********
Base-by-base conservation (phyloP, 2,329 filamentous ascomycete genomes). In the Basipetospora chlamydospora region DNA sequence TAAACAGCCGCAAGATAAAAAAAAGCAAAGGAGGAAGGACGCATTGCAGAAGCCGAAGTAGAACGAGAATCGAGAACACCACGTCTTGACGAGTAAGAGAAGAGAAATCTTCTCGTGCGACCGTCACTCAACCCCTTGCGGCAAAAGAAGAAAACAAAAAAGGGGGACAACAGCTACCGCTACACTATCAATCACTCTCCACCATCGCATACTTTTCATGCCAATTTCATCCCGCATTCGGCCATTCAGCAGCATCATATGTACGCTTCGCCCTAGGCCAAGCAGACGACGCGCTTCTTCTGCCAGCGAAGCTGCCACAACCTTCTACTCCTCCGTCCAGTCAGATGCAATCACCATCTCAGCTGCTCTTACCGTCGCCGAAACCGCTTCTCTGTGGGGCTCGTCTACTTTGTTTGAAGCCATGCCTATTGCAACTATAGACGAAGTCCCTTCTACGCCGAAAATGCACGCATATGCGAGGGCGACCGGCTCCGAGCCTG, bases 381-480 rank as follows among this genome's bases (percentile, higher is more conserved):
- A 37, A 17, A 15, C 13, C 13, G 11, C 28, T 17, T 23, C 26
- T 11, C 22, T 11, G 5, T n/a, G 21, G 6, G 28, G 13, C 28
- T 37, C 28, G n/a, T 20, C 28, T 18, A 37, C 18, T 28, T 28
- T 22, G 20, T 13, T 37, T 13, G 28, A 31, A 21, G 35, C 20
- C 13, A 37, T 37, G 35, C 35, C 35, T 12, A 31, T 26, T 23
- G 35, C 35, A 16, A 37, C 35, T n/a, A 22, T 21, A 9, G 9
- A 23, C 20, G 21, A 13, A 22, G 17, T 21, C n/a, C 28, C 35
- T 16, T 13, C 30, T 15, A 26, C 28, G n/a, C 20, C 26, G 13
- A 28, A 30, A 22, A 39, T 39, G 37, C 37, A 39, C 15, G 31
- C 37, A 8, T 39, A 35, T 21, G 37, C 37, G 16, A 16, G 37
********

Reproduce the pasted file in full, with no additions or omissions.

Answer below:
Base-by-base conservation (phyloP, 2,329 filamentous ascomycete genomes). In the Basipetospora chlamydospora region DNA sequence TAAACAGCCGCAAGATAAAAAAAAGCAAAGGAGGAAGGACGCATTGCAGAAGCCGAAGTAGAACGAGAATCGAGAACACCACGTCTTGACGAGTAAGAGAAGAGAAATCTTCTCGTGCGACCGTCACTCAACCCCTTGCGGCAAAAGAAGAAAACAAAAAAGGGGGACAACAGCTACCGCTACACTATCAATCACTCTCCACCATCGCATACTTTTCATGCCAATTTCATCCCGCATTCGGCCATTCAGCAGCATCATATGTACGCTTCGCCCTAGGCCAAGCAGACGACGCGCTTCTTCTGCCAGCGAAGCTGCCACAACCTTCTACTCCTCCGTCCAGTCAGATGCAATCACCATCTCAGCTGCTCTTACCGTCGCCGAAACCGCTTCTCTGTGGGGCTCGTCTACTTTGTTTGAAGCCATGCCTATTGCAACTATAGACGAAGTCCCTTCTACGCCGAAAATGCACGCATATGCGAGGGCGACCGGCTCCGAGCCTG, bases 381-480 rank as follows among this genome's bases (percentile, higher is more conserved):
- A 37, A 17, A 15, C 13, C 13, G 11, C 28, T 17, T 23, C 26
- T 11, C 22, T 11, G 5, T n/a, G 21, G 6, G 28, G 13, C 28
- T 37, C 28, G n/a, T 20, C 28, T 18, A 37, C 18, T 28, T 28
- T 22, G 20, T 13, T 37, T 13, G 28, A 31, A 21, G 35, C 20
- C 13, A 37, T 37, G 35, C 35, C 35, T 12, A 31, T 26, T 23
- G 35, C 35, A 16, A 37, C 35, T n/a, A 22, T 21, A 9, G 9
- A 23, C 20, G 21, A 13, A 22, G 17, T 21, C n/a, C 28, C 35
- T 16, T 13, C 30, T 15, A 26, C 28, G n/a, C 20, C 26, G 13
- A 28, A 30, A 22, A 39, T 39, G 37, C 37, A 39, C 15, G 31
- C 37, A 8, T 39, A 35, T 21, G 37, C 37, G 16, A 16, G 37